Measure his wo the length and breadth of mine,
And let it answer every strain for strain;
As thus for thus, and such a grief for such,
In every lineament, branch, shape, and form:
If such a one will smile, and stroke his beard;
Cry-sorrow, wag! and hem, when he should groan;
Patch grief with proverbs; make misfortunes drunk
With candle-wasters; bring him yet to me,
And I of him will gather patience.

But there is no such man : For, brother, men
Can counsel, and speak comfort to that grief
Which they themselves not feel; but, tasting it,
Their counsel turns to passion, which before
Would give preceptial medicine to rage,
Fetter strong madness in a silken thread,
Charm ache with air, and agony with words:
No, no; 'tis all men's office to speak patience
To those that wring under the load of sorrow;
But no man's virtue, nor sufficiency,

To be so moral, when he shall endure

The like himself: therefore give me no counsel: My griefs cry louder than advertisement.1

Ant. Therein do men from children nothing differ. Leon. I pray thee, peace: I will be flesh and blood;

For there was never yet philosopher,
That could endure the tooth-ach patiently;
However they have writ the style of gods,
And made a pish at chance and sufferance.
Ant. Yet bend not all the harm upon yourself:
Make those, that do offend you, suffer too.
Leon. There thou speak'st reason: nay, I will
do so.

My soul doth tell me, Hero is belied;

And that shall Claudio know, so shall the prince, And all of them, that thus dishonour her.

Enter Don Pedro and Claudio.

Ant. Here comes the prince, and Claudio, hastily. D. Pedro. Good den, good den.


Good day to both of you.

Leon. Hear you my lords,

D. Pedro.

We have some haste, Leonato.

Leon. Some haste, my lord!-well, fare you well, my lord:

Are you so hasty now?-well, all is one.

D. Pedro. Nay, do not quarrel with us, good

old man.

Ant. If he could right himself with quarrelling, Some of us would lie low.



Who wrongs him?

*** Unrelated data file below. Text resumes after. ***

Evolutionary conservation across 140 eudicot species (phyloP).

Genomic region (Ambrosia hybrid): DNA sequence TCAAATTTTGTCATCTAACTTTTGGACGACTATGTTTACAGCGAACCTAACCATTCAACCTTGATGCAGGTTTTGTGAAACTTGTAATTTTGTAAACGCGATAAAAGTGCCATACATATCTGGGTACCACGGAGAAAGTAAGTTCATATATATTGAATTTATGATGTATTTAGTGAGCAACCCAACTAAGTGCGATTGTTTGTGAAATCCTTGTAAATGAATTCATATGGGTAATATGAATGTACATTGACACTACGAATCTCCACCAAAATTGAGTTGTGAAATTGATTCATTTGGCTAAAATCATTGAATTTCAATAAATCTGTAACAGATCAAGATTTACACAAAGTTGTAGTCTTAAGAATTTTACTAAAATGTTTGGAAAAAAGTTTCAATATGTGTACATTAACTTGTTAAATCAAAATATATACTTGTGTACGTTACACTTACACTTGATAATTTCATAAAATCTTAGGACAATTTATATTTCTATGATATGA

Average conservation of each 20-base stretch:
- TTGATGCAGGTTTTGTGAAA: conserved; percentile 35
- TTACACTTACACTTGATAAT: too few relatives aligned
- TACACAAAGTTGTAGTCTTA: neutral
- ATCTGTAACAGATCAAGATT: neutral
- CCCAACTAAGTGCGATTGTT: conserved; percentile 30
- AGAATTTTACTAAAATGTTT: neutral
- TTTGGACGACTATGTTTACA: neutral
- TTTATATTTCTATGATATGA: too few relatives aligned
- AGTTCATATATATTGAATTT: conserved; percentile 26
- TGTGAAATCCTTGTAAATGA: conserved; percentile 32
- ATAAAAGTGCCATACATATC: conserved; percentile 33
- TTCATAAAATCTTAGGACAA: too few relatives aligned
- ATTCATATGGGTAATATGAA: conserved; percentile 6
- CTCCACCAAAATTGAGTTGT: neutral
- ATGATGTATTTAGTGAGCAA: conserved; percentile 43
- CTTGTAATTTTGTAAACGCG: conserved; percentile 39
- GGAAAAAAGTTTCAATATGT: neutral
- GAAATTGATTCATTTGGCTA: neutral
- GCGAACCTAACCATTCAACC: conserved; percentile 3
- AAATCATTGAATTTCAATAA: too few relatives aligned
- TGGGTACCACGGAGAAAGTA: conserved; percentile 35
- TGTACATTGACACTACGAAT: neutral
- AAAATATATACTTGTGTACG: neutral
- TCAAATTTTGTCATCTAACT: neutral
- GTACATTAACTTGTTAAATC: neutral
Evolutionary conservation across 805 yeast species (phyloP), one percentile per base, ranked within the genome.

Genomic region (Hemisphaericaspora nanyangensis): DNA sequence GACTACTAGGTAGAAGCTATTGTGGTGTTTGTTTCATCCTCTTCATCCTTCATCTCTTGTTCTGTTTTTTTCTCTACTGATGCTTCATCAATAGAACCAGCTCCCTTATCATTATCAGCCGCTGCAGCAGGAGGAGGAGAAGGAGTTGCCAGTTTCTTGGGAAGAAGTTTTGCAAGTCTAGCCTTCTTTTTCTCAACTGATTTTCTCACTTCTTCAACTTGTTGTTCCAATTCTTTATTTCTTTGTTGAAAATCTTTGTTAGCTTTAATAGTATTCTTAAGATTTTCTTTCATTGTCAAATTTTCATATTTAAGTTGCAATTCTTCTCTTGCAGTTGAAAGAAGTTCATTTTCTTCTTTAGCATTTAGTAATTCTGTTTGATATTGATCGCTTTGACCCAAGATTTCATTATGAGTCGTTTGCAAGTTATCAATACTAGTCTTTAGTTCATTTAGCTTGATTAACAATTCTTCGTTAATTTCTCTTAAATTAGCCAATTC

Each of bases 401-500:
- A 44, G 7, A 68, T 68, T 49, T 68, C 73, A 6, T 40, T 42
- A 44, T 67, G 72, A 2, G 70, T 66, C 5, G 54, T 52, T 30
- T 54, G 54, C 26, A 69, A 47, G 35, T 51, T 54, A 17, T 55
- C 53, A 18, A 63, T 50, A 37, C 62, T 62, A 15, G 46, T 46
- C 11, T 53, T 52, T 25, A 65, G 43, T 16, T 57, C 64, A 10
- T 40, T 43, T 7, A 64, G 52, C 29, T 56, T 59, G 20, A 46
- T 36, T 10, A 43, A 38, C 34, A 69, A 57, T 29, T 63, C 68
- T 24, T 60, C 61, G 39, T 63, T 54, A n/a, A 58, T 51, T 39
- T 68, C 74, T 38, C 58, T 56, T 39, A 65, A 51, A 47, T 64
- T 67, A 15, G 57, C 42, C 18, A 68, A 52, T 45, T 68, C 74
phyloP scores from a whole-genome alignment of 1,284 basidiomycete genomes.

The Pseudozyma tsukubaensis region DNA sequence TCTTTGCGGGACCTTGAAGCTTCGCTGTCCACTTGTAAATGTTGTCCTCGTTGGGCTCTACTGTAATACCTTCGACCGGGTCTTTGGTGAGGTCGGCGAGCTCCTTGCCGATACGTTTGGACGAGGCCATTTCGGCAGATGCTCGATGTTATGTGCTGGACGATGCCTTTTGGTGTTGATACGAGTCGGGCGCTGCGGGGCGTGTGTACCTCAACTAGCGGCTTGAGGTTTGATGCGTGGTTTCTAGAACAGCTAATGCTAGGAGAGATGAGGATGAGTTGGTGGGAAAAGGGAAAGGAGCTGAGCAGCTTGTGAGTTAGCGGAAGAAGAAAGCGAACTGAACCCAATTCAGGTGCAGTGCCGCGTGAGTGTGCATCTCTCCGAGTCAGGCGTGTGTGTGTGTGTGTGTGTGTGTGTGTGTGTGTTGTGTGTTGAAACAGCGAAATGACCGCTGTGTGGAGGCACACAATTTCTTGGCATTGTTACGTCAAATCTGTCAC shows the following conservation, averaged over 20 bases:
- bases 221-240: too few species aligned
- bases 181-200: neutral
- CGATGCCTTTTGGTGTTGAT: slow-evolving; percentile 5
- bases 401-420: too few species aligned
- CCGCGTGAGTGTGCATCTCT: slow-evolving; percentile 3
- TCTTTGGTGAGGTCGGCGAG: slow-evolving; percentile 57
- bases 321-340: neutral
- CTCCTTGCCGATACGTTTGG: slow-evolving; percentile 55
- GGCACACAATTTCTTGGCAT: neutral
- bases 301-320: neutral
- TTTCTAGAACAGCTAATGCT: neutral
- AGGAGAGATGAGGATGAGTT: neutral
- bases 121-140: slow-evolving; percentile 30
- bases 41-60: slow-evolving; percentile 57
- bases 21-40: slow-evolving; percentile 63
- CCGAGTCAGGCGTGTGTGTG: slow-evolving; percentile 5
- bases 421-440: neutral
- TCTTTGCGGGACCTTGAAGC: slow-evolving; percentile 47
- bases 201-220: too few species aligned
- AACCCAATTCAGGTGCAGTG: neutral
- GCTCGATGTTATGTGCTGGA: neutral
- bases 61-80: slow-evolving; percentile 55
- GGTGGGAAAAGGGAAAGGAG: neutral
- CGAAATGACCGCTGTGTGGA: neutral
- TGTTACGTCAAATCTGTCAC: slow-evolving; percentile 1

Thou, thou dost wrong me; thou dissembler, thou:-

Nay, never lay thy hand upon thy sword,

I fear thee not.


Marry, beshrew my hand,

If it should give your age such cause of fear:

(1) Admonition.

In faith, my hand meant nothing to my sword. Leon. Tush, tush, man, never fleer and jest at me: I speak not like a dotard, nor a fool;

As, under privilege of age, to brag

What I have done being young, or what would do,
Were I not old: Know, Claudio, to thy head,
Thou hast so wrong'd mine innocent child and me,
That I am forc'd to lay my reverence by;
And, with gray hairs, and bruise of many days,
Do challenge thee to trial of a man.

say, thou hast belied mine innocent child; Thy slander hath gone through and through her heart,

And she lies buried with her ancestors:
O! in a tomb where never scandal slept,
Save this of her's fram'd by thy villany.
Claud. My villany?

Thine, Claudio; thine I say.
D. Pedro. You say not right, old man.
My lord, my lord,
I'll prove it on his body, if he dare;
Despite his nice fence, and his active practice,1
His May of youth, and bloom of lusty hood.
Claud. Away, I will not have to do with you.
Leon. Canst thou so daff me? Thou hast kill'd

my child;

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If thou kill'st me, boy, thou shalt kill a man.
Ant. He shall kill two of us, and men indeed:
But that's no matter; let him kill one first:-
Win me and wear me,-let him answer me,-
Come, follow me, boy; come, boy, follow me :-
Sir boy, I'll whip you from your foining2 fence;
Nay, as I am a gentleman, I will.

Leon. Brother,

Ant. Content yourself: God knows, I lov'd my


And she is dead, slander'd to death by villains; That dare as well answer a man, indeed,

(1) Skill in fencing.

(2) Thrusting.